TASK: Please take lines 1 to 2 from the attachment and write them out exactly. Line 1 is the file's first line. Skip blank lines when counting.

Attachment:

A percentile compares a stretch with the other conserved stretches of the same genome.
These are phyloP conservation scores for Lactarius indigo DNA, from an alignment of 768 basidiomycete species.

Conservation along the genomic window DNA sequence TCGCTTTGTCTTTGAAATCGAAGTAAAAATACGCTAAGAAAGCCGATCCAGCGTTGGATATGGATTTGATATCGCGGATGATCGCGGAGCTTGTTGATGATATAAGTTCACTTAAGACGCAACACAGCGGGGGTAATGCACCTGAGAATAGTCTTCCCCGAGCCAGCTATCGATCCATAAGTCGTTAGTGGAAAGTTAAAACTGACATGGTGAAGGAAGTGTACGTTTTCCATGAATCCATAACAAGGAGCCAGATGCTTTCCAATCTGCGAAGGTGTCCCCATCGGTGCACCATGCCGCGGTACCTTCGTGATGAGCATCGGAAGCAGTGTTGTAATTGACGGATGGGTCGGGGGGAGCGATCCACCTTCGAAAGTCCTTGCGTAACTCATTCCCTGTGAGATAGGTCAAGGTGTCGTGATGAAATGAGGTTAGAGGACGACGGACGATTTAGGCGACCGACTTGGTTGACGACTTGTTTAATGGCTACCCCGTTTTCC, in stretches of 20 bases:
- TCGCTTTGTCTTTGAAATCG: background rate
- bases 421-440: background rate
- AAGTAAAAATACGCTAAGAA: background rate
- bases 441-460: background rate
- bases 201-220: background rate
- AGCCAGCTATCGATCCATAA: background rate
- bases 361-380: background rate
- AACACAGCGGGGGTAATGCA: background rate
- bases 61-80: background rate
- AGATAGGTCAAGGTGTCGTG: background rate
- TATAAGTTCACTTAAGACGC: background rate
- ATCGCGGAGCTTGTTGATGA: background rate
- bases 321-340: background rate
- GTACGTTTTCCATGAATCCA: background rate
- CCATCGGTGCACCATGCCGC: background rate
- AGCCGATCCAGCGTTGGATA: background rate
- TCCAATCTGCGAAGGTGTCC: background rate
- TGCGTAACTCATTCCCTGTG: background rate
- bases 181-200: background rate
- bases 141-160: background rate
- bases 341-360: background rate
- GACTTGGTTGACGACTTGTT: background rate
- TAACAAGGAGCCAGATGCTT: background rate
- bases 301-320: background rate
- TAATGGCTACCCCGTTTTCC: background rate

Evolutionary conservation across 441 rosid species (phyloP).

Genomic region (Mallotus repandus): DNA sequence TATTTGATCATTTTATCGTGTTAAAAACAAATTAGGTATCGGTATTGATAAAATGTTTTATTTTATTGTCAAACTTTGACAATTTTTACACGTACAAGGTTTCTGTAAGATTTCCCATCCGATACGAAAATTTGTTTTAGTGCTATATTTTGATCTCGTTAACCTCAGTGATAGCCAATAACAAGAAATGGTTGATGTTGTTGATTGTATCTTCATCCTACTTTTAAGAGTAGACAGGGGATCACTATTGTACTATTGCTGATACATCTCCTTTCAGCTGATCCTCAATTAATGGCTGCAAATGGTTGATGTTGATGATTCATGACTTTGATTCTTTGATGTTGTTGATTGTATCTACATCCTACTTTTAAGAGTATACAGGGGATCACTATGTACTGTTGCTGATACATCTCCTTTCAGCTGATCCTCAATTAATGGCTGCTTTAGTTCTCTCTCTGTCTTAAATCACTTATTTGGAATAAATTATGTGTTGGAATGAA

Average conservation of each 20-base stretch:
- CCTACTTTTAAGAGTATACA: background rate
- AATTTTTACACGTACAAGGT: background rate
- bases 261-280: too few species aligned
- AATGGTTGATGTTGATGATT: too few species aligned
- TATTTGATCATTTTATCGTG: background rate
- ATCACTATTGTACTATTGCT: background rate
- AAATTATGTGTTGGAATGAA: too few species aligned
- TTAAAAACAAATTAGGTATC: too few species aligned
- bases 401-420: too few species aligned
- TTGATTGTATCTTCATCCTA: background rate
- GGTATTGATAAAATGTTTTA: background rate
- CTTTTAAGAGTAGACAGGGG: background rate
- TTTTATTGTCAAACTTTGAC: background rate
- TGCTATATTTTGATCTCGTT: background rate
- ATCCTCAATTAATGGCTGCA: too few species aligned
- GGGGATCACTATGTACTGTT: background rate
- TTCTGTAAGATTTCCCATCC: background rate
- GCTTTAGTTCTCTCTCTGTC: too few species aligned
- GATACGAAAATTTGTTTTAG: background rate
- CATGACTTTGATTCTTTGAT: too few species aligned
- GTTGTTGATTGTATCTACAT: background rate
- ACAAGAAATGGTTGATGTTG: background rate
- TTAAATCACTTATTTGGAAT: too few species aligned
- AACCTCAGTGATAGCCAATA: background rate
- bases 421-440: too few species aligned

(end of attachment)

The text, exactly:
A percentile compares a stretch with the other conserved stretches of the same genome.
These are phyloP conservation scores for Lactarius indigo DNA, from an alignment of 768 basidiomycete species.